The railroad estimates it will receive $6 million less in revenues in 2014 if the shutdown occurs and petroleum products have stopped flowing by June 1. That loss will grow to $11 million during the full calendar year in 2015. In 2013, the railroad saw total revenues of $144 million.
The railroad expects to see some increased freight moving north from Anchorage: Flint Hills has said it plans to ship petroleum products to Fairbanks. But those increased shipments won’t offset the loss of the southbound freight, officials said.
The railroad will be hard-pressed to cut enough costs to make the difference, said Bill O’Leary, railroad CEO: “This is going to have a significant impact on the Alaska Railroad. Flint Hills is and has been our largest customer for many, many years.”
If the shutdown occurs, asphalt prices will be higher in the Interior, affecting state paving projects in that region, said Binkley.
Heating fuel prices are expected to rise by at least 20 cents a gallon in Fairbanks, said board member Jon Cook, adding to the high energy prices he and other residents have already been paying.
He said the PetroStar and Tesoro refineries are also “at risk.”
“I’d encourage you to contact your representatives and the governor’s office and see what we can do to hopefully retain Alaska jobs and mitigate this impact,” said Cook to the audience, nothing that he wasn’t speaking as a board member but as an individual.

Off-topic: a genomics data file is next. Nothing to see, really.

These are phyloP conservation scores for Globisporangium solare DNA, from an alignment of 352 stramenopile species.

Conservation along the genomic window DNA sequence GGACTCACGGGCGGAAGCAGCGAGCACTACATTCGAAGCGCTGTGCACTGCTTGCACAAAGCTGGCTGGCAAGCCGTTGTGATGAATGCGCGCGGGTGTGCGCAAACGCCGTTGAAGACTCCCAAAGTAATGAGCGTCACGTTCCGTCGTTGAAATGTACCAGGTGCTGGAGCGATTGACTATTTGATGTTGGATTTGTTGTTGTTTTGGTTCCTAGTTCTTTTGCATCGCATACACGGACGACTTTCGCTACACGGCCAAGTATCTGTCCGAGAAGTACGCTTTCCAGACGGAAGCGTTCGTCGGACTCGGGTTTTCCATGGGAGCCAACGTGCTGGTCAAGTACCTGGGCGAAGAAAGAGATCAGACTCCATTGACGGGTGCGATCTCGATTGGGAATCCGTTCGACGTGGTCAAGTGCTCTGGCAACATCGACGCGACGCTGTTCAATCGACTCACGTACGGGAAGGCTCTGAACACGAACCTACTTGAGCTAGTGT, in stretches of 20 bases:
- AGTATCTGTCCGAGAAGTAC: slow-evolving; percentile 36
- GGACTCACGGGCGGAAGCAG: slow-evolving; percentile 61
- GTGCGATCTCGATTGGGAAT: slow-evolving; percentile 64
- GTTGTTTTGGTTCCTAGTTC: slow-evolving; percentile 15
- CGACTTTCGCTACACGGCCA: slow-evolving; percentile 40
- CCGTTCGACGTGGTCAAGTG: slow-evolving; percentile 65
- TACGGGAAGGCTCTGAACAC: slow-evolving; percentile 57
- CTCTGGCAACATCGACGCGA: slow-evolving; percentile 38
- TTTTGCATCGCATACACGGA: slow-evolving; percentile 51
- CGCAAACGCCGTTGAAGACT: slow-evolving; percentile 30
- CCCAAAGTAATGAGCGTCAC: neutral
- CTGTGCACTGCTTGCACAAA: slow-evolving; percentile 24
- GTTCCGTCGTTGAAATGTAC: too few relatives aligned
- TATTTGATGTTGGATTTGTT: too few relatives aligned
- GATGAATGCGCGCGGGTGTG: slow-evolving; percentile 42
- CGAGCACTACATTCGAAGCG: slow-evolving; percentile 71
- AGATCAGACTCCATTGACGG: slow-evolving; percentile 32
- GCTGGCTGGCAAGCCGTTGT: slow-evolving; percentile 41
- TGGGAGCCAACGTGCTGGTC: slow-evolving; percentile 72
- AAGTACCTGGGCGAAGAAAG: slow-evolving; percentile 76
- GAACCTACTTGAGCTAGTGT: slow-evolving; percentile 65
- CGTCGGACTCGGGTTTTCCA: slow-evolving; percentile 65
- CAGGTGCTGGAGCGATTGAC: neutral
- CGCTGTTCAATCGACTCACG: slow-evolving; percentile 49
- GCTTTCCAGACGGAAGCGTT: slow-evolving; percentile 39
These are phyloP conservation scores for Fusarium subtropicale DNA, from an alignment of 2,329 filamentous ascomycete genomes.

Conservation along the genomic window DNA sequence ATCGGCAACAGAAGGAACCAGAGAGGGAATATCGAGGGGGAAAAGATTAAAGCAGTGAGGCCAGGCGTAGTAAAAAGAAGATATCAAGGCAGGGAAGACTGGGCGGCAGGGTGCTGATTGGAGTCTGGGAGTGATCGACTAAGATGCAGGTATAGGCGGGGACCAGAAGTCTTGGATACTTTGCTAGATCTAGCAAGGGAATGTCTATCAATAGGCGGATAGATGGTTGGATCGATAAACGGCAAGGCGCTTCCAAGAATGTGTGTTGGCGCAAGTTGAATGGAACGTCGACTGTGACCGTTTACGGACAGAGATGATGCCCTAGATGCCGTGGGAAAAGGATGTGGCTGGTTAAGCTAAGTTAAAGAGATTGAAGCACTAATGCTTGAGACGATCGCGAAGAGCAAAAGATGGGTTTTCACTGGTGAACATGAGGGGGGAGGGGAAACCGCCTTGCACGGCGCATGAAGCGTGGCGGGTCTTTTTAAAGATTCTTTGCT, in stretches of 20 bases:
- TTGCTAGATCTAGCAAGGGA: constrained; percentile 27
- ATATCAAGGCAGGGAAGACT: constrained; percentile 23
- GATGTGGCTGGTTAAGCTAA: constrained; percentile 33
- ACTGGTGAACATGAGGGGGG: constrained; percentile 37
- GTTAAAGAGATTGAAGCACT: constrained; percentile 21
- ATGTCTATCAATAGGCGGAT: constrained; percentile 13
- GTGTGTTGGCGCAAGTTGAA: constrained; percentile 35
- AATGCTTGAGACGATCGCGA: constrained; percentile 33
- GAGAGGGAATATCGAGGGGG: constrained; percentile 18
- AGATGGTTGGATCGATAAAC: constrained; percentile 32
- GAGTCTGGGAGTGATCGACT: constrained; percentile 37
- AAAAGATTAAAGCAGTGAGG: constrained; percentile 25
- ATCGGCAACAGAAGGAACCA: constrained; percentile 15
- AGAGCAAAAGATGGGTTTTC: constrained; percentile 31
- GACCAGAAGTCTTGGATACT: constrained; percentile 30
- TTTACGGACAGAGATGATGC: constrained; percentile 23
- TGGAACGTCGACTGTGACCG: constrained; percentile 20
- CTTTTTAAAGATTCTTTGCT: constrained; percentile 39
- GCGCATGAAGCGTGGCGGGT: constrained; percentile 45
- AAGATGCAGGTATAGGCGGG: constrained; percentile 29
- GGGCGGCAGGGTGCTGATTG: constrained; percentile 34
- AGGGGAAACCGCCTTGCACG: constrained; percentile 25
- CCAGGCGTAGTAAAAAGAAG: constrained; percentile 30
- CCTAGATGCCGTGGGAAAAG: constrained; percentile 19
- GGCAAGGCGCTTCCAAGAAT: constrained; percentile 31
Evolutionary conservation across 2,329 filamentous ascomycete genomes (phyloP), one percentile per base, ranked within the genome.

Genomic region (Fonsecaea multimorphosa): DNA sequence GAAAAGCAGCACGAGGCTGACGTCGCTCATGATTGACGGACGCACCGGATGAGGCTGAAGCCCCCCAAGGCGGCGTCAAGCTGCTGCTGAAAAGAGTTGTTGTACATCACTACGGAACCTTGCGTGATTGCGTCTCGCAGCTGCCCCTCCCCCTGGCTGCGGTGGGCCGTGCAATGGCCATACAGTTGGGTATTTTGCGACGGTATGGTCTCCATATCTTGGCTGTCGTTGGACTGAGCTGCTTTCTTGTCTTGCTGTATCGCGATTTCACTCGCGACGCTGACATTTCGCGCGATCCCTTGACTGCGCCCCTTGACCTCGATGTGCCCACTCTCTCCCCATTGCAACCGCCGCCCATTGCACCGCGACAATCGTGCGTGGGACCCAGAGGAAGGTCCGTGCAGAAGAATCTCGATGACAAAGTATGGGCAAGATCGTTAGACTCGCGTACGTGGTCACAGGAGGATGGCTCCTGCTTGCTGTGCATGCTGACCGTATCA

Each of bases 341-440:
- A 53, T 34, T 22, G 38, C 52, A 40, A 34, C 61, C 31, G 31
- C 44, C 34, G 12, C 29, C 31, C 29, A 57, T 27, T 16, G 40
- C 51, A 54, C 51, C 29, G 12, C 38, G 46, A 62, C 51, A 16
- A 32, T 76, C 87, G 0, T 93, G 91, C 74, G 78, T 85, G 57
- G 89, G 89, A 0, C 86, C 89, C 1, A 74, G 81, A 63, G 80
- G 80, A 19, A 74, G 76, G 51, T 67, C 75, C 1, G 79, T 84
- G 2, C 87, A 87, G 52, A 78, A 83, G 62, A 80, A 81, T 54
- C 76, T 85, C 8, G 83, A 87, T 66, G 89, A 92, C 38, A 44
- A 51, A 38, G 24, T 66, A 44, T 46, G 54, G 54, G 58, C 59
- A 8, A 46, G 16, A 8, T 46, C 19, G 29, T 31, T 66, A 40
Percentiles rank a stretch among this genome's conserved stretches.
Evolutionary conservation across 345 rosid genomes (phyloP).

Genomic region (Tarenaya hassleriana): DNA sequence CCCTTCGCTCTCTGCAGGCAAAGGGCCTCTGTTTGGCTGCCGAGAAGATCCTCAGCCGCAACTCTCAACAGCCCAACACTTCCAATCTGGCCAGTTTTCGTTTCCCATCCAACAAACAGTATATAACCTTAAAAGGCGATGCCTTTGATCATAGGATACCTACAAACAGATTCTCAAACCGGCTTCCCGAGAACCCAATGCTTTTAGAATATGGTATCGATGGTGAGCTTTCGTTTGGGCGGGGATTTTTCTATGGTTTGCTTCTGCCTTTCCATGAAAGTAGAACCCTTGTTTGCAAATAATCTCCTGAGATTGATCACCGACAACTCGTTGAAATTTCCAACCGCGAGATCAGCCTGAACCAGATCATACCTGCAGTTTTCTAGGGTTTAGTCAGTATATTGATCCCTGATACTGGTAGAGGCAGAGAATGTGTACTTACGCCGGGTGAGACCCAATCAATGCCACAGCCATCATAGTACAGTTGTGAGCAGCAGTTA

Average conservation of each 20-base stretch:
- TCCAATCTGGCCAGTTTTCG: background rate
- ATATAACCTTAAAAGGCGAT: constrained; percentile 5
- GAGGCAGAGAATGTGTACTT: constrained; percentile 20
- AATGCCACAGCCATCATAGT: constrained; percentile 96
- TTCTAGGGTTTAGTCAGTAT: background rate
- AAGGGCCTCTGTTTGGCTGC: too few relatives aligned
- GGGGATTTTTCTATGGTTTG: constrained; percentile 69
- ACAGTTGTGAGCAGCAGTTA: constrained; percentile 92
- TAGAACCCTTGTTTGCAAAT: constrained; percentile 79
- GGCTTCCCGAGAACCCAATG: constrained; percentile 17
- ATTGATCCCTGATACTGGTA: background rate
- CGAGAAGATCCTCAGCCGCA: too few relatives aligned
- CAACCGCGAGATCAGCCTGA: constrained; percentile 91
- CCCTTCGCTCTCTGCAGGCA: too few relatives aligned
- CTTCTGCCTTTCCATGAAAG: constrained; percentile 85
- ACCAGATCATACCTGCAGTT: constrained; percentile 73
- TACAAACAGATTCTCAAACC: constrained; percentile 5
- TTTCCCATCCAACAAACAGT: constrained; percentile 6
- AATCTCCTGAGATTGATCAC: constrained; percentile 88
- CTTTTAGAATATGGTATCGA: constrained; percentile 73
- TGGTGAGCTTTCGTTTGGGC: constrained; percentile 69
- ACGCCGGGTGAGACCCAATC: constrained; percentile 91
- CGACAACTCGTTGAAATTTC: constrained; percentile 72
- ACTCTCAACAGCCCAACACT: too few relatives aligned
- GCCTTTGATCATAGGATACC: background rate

“The best thing we can do to not have to make some decisions that we’re going to have to make as a board is to keep these refineries running. And the state needs to make a fair shake on royalty oil, but frankly, it doesn’t need to be on the backs of consumers in Fairbanks trying to heat their houses,” he said.
He added that the closure is not all the state’s fault and that market forces are at play, such as the high cost of energy to refine crude oil and the high price of that crude.
Bill Sheffield, vice-chair of the railroad board, said Flint Hills might not have been in this situation had inexpensive natural gas been available to reduce the refinery’s high energy costs.
He said “The governor’s office in the last few years has never really talked to (Flint Hills) until now,” he said, with the railroad board urging that conversation.
Binkley said he hopes “people get fired up about it and demand that our administration and legislators do something to rectify this.”
Bell, with the Parnell administration, noted that the state has been working on plans to reduce natural gas costs, including the long-term solution of a gas pipeline.
Part of the meeting focused on the railroad's 2013 financial performance, which turned out better than expected, with net income coming in at $14 million, more than $9 million above the expected amount. That’s in part thanks to reductions in staff and greater operating efficiency, such as running longer trains, officials said.
In one bright spot, more freight is moving up on rail barges from the Lower 48. Part of that is due to increased activity on the North Slope, something that’s expected to continue, said O’Leary.